In The Court of Appeals

Ann B. Bowen, Respondent,


Richard W. Bowen, Appellant.

Appeal From Beaufort County
 Thomas Kemmerlin, Circuit Court Judge

Unpublished Opinion No. 2005-UP-303
Heard March 9, 2005 – Filed May 5, 2005


Donald B. Clark, and, Morris D. Rosen, both of Charleston, for Appellant.

Peter L. Fuge, of Beaufort, for Respondent.

PER CURIAM:  Richard W. Bowen (Husband) appeals the circuit court’s inclusion of post-judgment interest in its determination of the amount Husband owed to Ann B. Bowen (Wife) for the sale of four jointly-titled properties.  The circuit court enforced its previous order, awarding Wife a one-half interest in the proceeds from the sale plus post-judgment interest.  We affirm.


The parties married in 1985.  Prior to the marriage, the parties entered into an antenuptial agreement.  The agreement provided that all property owned prior to or accumulated during the marriage would remain each party’s separate, non-marital property.  During the marriage, Husband acquired four parcels of property and titled each parcel in the names of Husband and Wife.  In 1992, Wife commenced a divorce action against Husband and sought equitable distribution of the four jointly titled parcels.  The family court, pursuant to the antenuptial agreement, found the properties were non-marital in nature, but awarded each an undivided one-half interest in the properties. 

On appeal, this court vacated the portion of the family court’s order addressing the parties’ interests in the four parcels of property, holding the family court lacks jurisdiction to determine ownership of non-marital property.  Bowen v. Bowen, 327 S.C. 561, 566, 490 S.E.2d 271, 273 (Ct. App. 1997).  Thereafter, Wife filed a declaratory judgment action.  By order dated March 19, 1999, the circuit court found Husband gifted Wife an undivided one-half interest in the four parcels of property.  Because the properties were sold during the pendency of the appeal and all funds were held in escrow, the circuit court awarded Wife one-half of the proceeds from the sale.  Accordingly, the circuit court ruled that “[Wife] is entitled to immediate payment of the same [proceeds] plus interest at the legal rate accruing from the date of each deed” and ordered that “Each party owing money to the other shall pay to such other 8 3/4 % interest on such money from the time the other was entitled to it until it is paid.”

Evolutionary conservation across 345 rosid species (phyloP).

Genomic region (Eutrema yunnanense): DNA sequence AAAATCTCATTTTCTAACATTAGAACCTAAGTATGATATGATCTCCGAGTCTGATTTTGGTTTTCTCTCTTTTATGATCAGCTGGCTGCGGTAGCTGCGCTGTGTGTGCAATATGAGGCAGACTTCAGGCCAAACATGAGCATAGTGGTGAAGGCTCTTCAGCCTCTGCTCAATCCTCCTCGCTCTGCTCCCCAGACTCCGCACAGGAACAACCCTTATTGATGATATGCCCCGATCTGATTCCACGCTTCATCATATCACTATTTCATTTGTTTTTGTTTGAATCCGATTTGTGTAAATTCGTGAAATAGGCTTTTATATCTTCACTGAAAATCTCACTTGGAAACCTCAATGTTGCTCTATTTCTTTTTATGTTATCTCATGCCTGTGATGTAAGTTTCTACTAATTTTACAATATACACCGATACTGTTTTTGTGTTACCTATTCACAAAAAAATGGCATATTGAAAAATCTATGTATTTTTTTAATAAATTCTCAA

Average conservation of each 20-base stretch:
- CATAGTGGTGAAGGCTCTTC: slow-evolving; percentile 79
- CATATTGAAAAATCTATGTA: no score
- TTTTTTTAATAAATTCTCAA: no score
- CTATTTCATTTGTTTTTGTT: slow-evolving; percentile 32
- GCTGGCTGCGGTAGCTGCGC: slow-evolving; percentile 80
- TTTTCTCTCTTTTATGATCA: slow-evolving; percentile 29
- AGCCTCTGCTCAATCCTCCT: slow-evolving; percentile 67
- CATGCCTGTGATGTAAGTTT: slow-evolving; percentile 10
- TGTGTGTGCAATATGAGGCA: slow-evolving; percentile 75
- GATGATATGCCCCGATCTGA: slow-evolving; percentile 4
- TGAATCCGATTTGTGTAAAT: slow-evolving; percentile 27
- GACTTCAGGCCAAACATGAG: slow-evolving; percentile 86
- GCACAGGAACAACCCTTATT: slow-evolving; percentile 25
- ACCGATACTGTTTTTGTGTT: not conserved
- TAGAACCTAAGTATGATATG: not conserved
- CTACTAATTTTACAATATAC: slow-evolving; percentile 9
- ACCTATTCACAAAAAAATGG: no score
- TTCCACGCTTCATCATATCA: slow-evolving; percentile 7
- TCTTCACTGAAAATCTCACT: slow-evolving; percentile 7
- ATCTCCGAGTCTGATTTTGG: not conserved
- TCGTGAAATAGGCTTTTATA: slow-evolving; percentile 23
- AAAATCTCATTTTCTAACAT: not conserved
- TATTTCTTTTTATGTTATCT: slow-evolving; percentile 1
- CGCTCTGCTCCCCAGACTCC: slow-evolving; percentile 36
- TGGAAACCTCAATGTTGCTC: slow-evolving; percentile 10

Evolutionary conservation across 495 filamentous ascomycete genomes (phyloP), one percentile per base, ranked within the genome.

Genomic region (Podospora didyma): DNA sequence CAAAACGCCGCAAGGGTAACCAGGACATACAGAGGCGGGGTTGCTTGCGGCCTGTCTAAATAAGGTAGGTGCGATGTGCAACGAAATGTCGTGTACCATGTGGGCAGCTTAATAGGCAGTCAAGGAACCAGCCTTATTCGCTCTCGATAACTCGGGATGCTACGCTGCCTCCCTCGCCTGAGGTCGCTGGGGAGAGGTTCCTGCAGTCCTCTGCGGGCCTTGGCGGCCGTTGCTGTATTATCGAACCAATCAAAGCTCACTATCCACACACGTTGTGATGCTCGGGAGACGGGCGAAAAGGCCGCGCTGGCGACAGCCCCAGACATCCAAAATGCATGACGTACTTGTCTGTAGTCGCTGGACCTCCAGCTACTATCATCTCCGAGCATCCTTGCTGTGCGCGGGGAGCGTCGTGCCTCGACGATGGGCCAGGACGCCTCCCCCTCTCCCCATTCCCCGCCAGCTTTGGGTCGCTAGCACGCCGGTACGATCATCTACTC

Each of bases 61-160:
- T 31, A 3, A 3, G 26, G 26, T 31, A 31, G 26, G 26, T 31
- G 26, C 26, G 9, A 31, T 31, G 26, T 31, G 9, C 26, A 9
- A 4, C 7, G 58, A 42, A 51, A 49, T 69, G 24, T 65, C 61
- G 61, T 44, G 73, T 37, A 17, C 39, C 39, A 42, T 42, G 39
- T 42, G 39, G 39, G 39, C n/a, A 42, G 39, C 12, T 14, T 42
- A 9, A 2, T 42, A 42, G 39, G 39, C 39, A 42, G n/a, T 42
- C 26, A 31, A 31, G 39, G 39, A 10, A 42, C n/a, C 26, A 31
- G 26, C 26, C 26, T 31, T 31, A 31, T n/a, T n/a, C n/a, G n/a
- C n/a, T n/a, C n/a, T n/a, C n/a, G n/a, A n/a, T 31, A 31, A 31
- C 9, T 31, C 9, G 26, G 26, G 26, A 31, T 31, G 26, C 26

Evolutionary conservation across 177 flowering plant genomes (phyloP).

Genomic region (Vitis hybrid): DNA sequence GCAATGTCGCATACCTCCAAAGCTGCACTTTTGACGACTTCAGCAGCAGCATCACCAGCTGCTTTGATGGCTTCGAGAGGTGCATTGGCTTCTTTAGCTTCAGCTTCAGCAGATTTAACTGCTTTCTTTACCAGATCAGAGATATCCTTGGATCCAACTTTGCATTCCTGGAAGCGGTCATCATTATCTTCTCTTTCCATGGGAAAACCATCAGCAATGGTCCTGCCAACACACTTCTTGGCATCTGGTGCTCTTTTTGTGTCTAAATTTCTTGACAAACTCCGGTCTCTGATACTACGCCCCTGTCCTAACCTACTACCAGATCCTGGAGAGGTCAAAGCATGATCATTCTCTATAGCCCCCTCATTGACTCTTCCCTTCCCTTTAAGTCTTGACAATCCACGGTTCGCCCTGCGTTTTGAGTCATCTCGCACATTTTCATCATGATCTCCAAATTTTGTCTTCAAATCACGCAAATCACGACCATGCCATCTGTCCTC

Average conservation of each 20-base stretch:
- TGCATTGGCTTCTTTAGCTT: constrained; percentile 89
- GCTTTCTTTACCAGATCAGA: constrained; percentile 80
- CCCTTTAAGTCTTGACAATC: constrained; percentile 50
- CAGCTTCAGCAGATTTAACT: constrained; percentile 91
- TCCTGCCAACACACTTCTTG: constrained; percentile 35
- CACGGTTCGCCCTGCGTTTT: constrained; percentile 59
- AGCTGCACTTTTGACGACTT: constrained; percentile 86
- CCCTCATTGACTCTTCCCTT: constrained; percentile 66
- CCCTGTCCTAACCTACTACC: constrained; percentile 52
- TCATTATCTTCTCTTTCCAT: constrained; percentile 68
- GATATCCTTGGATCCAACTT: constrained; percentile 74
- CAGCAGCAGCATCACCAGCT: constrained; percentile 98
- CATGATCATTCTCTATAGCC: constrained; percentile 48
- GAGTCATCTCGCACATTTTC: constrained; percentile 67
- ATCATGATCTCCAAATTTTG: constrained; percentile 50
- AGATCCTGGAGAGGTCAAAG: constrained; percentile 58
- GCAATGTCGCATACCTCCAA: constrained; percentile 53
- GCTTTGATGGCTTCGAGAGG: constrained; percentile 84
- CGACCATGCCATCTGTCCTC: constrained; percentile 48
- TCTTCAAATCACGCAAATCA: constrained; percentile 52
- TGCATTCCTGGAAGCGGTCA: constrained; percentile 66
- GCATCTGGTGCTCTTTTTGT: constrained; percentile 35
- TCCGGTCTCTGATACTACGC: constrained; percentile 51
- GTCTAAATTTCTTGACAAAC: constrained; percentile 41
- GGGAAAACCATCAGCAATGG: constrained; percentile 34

Husband appealed arguing he did not intend to make a gift of the properties to Wife and the usual presumption of a gift from a husband to a wife did not apply when the parties had entered into a valid antenuptial agreement.  Thus, he argued the circuit court should have imposed a resulting trust on the proceeds from the sale.  Bowen v. Bowen, 345 S.C. 243, 249, 547 S.E.2d 877, 880 (Ct. App. 2001).  We disagreed and affirmed the circuit court’s order.  Id. at 251, 547 S.E.2d at 881.  Subsequently, Husband appealed to the supreme court which held: “the Court of Appeals properly affirmed the Master’s findings that Wife owned an undivided one-half interest in the four properties.”  Bowen v. Bowen, 352 S.C. 494, 556, 575 S.E.2d 553, 556 (2003).  The supreme court then sent the remittitur to the circuit court. 

Thereafter, Wife filed a rule to show cause for contempt and requested that the court calculate all sums due her plus interest and order Husband to pay such sums immediately.  The circuit court calculated the total Husband owed to Wife, including interest, and ordered Husband to pay.  This appeal followed. 


Husband argues the circuit court erred by including post-judgment interest in its calculation of the total amount Husband owed to Wife.  We disagree.

“A portion of a judgment that is not appealed presents no issue for determination by the reviewing court and constitutes, rightly or wrongly, the law of the case.”  Austin v. Specialty Transp. Servs., 358 S.C. 298, 320, 594 S.E.2d 867, 878 (Ct. App. 2004).  It is a fundamental rule of law that an appellate court will affirm a ruling by a trial court if the offended party does not challenge that ruling.  Biales v. Young, 315 S.C. 166, 168, 432 S.E.2d 482, 484 (1993).  Failure to challenge the ruling “is an abandonment of the issue and precludes consideration on appeal.”  Id. at 168, 432 S.E.2d at 484.

Pursuant to the order dated March 19, 1999, in calculating the total sum Husband owed to Wife from the sale of the four properties, the circuit court included interest at the rate of 8 3/4 %.  Husband contends Wife had no right to interest because funds held in escrow do not constitute a money judgment that accrues interest pursuant to Section 34-31-20 of the South Carolina Code (Supp. 2004).  However, Husband did not raise this issue when he appealed the circuit court’s March 19, 1999 judgment.  Our supreme court affirmed the circuit court’s order including the award of interest in Bowen v. Bowen, 352 S.C. 494, 556, 575 S.E.2d 553, 556 (2003) and sent a remittitur to the circuit court.  Therefore, the circuit court’s award of interest stands as the law of the case and presents no issue for determination on appeal.  Accordingly, the circuit court’s order is